Wednesday, August 04, 2010

Chocolate Linguistics Part 6: Chocolatiers and Chocolate Makers

When asked I Pierrick Chouard, who makes chocolate for Vintage Plantations and who only weeks ago relocated his factory operations from Ecuador to the United States, to define the terms "chocolate maker" and "chocolatier," his first response was that "differentiation may not be the best way to promote artisan chocolate making." Setting up and fortifying different camps is a futile activity, I agree. But I continue to ask questions about cacao rhetoric (collected under the tab "Chocolate Linguistics" on this website and scattered around the web) precisely to point out how our opinions, attitudes, and objectives inform the language that we use (and hear). Though Pierrick is tied up with the fan belt of a tempering machine this week, I hope he'll enjoy reading the overlapping definitions I've collected here, including the contribution from Wisconsin-based Gail Ambrosius, who uses Plantations chocolate (or "couverture") to make her confections.

In your own words, what's the difference between a "chocolate maker" and a "chocolatier"?

Gail Ambrosius
Owner of Gail Ambrosius Chocolatier in Madison, Wisconsin
A chocolate maker is someone who has a thorough understanding of chocolate, how and where it is grown, the best growing/processing practices, and has a fine palate to recognize high-quality cacao beans. A chocolate maker is someone who produces chocolate starting with the cacao beans. Hopefully, he or she is also traveling to countries that produce the beans to see how the cacao is grown, ensuring that it is fermented properly and dried well. After the beans are sourced, he supervises sorting the beans after they arrive at the lab or facility to make sure only quality beans go into the roaster. Then he makes sure the beans are gently roasted to tease out the best flavors. This is work that requires someone with expertise--who knows how to bring out the best flavor of the beans in order to make a fine quality chocolate. Once the beans are roasted and winnowed, they go through the first grinding to make chocolate liquor. Once the liquor is made, a chocolate maker will decide upon the recipe or formulation of the chocolate to be produced. After the formulation is made, more grinding and conching takes place until the chocolate maker ends with a fine-quality, fine-flavor chocolate.

A chocolatier is someone who also has a good understanding of chocolate, how and where it is grown and processed, and knows how to showcase its finest qualities in confectionary. The chocolatier begins by tasting fine-flavor chocolates produced by chocolate makers and decides based on those flavors how to best highlight and enhance the chocolate in a confectionary application. The chocolatier creates alchemy by taking the fine-flavor chocolate and by using the art and science of confectionary and imagination to create wonderful confections and other chocolate products.

Gail will host a chocolate tasting to accompany readings by me and Michelle Wildgen at the Alchemy: Chocolate and Cheese event in Madison on August 12.

Carlos Eichenberger
Owner of Danta Chocolate in Guatemala City, Guatemala

Chocolate makers manufacture chocolate, in bar, callet, block or other form, in whatever scale they wish to produce. This doesn't necessarily mean it has to be manufactured from bean to bar. It could also be nib to bar or liquor to bar. They sell their chocolate either to chocolatiers, chefs, pastry chefs or end users.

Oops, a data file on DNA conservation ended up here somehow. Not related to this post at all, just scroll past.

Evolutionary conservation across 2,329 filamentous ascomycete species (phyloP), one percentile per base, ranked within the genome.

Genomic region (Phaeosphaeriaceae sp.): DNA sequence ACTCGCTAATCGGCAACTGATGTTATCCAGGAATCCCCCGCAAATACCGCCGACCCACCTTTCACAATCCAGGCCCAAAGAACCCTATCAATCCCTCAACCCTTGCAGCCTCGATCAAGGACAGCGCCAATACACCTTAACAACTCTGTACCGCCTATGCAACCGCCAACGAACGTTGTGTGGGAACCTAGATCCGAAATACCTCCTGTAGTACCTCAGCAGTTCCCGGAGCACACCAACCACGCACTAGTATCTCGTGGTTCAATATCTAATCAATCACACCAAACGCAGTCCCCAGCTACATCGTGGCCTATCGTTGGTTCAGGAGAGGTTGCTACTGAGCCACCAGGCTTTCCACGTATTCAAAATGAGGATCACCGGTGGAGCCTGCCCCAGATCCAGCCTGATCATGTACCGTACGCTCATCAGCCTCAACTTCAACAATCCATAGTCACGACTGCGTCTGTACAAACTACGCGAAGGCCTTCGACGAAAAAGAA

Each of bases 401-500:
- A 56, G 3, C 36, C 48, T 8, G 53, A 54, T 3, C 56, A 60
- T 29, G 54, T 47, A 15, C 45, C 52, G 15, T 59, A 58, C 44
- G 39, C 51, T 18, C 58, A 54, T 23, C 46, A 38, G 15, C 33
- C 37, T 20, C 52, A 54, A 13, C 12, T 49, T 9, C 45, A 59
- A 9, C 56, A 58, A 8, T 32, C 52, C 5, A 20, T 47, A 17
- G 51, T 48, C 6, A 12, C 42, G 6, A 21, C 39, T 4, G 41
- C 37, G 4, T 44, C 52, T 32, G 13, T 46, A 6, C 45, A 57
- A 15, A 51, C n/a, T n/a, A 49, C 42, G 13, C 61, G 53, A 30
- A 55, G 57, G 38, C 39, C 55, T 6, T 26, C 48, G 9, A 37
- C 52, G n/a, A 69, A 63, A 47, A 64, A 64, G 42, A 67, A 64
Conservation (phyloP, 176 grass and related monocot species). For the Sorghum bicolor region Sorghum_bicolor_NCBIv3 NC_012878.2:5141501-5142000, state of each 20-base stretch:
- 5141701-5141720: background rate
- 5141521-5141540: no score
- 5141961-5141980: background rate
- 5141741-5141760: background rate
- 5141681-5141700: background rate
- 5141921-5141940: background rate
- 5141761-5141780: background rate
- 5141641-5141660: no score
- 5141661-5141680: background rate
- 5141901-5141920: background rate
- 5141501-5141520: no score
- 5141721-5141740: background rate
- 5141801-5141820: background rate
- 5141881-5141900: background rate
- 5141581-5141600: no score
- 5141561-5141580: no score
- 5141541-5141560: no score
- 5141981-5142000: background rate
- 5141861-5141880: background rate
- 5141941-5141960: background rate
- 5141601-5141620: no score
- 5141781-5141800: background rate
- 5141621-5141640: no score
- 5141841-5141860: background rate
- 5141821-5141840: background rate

Chocolatiers on the other hand (and strictly in my personal opinion) purchase their chocolate from manufacturers to transform into their confections. This may also include bars, especially if the chocolatier is blending several origins or manufacturers.

In my particular case, I like to call myself a chocolate maker/chocolatier since I'm working both ends of the business.

Matthew Stevens
Editor of Dessert Professional magazine
Chocolate maker (French: Chocolatier) :: a person or company who/that makes chocolate packaged for direct consumption (i.e., to be eaten), and/or for use as an ingredient. Chocolate makers/manufacturers may also make semi-finished products for their own use and/or for sale to others as ingredients.

Chocolatier (French: Confiseur) :: a person or company who purchases finished chocolate and semi-finished cocoa products from cocoa processors and/or chocolate makers/manufacturers and uses them to create confections (e.g., bonbons) and other products, including chocolate bars.

In France there have long existed the professions of chocolatier and confiseur. Traditionally, a chocolatier made chocolate (most often from cocoa beans, but also from cocoa nibs or liquor), and a confiseur (confectioner) crafted bonbons. As a result, stores were identified as chocolatiers, confiseurs, or chocolatiers-confiseurs to accurately portray their skills to the public.

To make things more confusing, the French have long abandoned their distinction between chocolatier and confiseur at the public and governmental levels. In France today, a chocolatier is what was formerly identified as a confiseur, and the term confiseur has been effectively tossed onto the culinary compost. Even the honor of Chocolatier MOF (Meilleur Ouvrier de France) is awarded by the French government to those who in days gone by would have been known as confiseurs.

One of the few Frenchman to lament the elimination of the traditional and accurate chocolate career terminology is Stephane Bonnat. He is a chocolatier-confiseur by definition, and excels at both. And he is a purist who would like to see a return to adherence of the traditional definitions.


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